To many people, Arizona represents one of the few states in the nation to “legalize marijuana.” Actually, this is far from the truth. The law Arizona has passed is a medical marijuana law and severely limits the legal use of the drug, requiring those who are going to use it to prove that they have a medical need and convince a doctor to issue them the appropriate paperwork to apply for a medical marijuana card. Even then, there are limits on how much they can possess at one time and who can have access to the drug.
Although there are still movements to legalize marijuana completely, none have so far been successful. Many lawmakers feel that legalizing marijuana in Arizona would make the state a haven for drug traffic, particularly since other states around Arizona have not yet made the drug legal, even for medical purposes.
The Truth About Medical Marijuana Laws
Despite the urban myths surrounding medical marijuana laws, people who are given medical marijuana cards are held to very strict standards as to how they procure the drug and how they use it. Briefly, current Arizona medical marijuana laws allow:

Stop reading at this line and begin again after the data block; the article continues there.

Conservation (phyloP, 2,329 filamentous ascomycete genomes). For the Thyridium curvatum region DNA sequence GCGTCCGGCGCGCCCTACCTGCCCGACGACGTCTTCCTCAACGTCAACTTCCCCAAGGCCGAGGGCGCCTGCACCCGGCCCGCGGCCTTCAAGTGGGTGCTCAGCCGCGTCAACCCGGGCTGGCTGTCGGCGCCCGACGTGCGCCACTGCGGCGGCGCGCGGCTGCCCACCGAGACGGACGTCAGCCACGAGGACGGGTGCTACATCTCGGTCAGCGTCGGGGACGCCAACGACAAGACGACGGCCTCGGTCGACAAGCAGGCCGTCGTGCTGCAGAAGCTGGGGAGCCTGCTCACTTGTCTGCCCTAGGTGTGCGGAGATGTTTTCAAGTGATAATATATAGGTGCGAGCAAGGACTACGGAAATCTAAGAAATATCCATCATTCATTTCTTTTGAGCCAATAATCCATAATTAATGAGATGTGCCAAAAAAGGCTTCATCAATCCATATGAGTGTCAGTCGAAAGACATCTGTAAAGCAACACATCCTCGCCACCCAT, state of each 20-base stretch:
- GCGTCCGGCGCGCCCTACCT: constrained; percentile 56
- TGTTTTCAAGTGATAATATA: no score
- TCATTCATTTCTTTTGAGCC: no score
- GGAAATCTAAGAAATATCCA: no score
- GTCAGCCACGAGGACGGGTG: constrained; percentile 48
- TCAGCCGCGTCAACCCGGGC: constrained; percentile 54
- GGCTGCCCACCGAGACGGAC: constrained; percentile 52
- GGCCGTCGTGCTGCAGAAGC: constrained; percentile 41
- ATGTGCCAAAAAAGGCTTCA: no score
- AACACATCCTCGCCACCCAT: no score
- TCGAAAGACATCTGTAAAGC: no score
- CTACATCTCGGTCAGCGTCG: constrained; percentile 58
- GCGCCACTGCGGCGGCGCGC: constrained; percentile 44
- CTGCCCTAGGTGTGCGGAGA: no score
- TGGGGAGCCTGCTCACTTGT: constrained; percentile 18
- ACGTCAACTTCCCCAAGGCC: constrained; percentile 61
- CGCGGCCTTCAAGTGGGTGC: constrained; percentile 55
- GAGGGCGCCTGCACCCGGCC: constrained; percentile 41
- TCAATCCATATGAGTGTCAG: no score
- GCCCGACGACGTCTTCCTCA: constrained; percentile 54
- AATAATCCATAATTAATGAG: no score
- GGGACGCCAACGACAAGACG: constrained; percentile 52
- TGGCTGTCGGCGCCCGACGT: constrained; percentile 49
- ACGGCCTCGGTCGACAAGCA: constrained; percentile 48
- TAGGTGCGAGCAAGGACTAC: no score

- Patients with an approved condition such as cancer or chronic pain, as documented by a licensed physician, to obtain a medical marijuana card by application to the state.
- The medical marijuana card allows patients to possess no more than 2.5 ounces at any given time of usable marijuana or, if so designated, twelve growing plants if the patient cultivates his or her own product.
- Marijuana plants must be contained in a locked facility to which no one but the patient has access.
- Anyone who is a caregiver for a medical marijuana patient must not be a convicted felon.
- In order to dispense medical marijuana, the dispensing agent must meet certain state qualifications and must not profit from the dispensation of medical marijuana.
As you can see, this is hardly a law that “legalizes marijuana.” Furthermore, even though medical marijuana patients are allowed to use the drug under these terms, they can still be arrested under certain circumstances, such as when they are driving.
Medical Marijuana and DUI
One large problem with the medical marijuana laws is that they have done nothing to address the problem of after-the-fact DUIs. Metabolites of marijuana can remain in the bloodstream for weeks after the drug is ingested or smoked. Therefore, if a driver is pulled over and tested, he or she may show positive for marijuana even if the person did not smoke for days before the arrest. Unfortunately, Arizona has done nothing to address this problem at present.
Alex Lane represents those who have been arrested for DUIs involving medical marijuana. Contact him today for help with your case.